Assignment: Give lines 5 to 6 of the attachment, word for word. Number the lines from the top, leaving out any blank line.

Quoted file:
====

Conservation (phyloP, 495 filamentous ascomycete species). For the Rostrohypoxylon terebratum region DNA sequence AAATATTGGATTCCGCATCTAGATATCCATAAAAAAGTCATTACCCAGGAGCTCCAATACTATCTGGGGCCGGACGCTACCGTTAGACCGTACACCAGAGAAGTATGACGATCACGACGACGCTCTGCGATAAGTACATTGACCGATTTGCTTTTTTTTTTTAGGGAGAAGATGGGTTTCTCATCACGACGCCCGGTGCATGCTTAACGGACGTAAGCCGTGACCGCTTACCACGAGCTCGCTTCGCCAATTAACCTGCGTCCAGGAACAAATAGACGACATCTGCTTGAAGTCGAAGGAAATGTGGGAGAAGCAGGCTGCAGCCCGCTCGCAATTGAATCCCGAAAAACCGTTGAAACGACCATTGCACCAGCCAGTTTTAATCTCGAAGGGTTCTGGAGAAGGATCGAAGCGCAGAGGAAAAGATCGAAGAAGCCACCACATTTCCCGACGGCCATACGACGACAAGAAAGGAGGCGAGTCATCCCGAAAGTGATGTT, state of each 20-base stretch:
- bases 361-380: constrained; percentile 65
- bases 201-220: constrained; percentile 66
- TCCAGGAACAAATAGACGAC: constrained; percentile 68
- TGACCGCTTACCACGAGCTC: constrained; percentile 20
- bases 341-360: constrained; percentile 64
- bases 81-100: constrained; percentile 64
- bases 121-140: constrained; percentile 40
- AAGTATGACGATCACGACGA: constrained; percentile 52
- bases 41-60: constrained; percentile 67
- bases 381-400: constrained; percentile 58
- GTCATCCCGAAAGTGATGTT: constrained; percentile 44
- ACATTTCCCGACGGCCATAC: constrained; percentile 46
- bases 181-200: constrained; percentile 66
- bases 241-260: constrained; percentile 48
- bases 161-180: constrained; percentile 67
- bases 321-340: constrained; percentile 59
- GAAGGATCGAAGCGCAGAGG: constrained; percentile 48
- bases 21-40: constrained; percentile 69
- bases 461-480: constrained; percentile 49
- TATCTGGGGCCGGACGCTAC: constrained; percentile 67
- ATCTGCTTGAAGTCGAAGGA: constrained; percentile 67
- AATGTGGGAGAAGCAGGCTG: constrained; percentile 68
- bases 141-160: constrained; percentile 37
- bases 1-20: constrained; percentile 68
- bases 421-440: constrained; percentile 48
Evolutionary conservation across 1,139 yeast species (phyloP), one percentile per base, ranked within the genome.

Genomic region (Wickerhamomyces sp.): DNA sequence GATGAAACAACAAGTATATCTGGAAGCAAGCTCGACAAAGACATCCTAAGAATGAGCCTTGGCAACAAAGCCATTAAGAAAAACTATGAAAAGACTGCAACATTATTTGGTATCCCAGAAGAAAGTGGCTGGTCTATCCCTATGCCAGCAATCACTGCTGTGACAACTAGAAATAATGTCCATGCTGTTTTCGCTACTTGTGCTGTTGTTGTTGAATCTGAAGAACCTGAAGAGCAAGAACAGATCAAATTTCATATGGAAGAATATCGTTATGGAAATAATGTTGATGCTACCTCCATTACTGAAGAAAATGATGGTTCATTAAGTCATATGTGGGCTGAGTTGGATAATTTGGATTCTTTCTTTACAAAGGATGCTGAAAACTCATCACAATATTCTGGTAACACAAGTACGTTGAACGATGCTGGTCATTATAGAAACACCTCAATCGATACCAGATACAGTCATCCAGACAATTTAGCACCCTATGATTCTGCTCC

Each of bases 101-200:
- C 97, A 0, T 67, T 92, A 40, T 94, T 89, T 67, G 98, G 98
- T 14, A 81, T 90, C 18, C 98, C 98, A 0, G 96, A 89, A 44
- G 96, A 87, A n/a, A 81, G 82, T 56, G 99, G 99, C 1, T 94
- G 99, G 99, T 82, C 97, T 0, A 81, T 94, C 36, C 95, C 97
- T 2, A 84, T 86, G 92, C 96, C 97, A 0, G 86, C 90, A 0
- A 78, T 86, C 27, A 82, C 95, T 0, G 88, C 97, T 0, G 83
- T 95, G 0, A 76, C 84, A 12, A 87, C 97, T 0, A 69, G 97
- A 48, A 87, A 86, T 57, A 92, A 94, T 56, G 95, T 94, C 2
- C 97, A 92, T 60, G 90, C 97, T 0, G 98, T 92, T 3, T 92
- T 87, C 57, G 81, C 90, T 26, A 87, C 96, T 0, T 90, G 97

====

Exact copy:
- TGACCGCTTACCACGAGCTC: constrained; percentile 20
- bases 341-360: constrained; percentile 64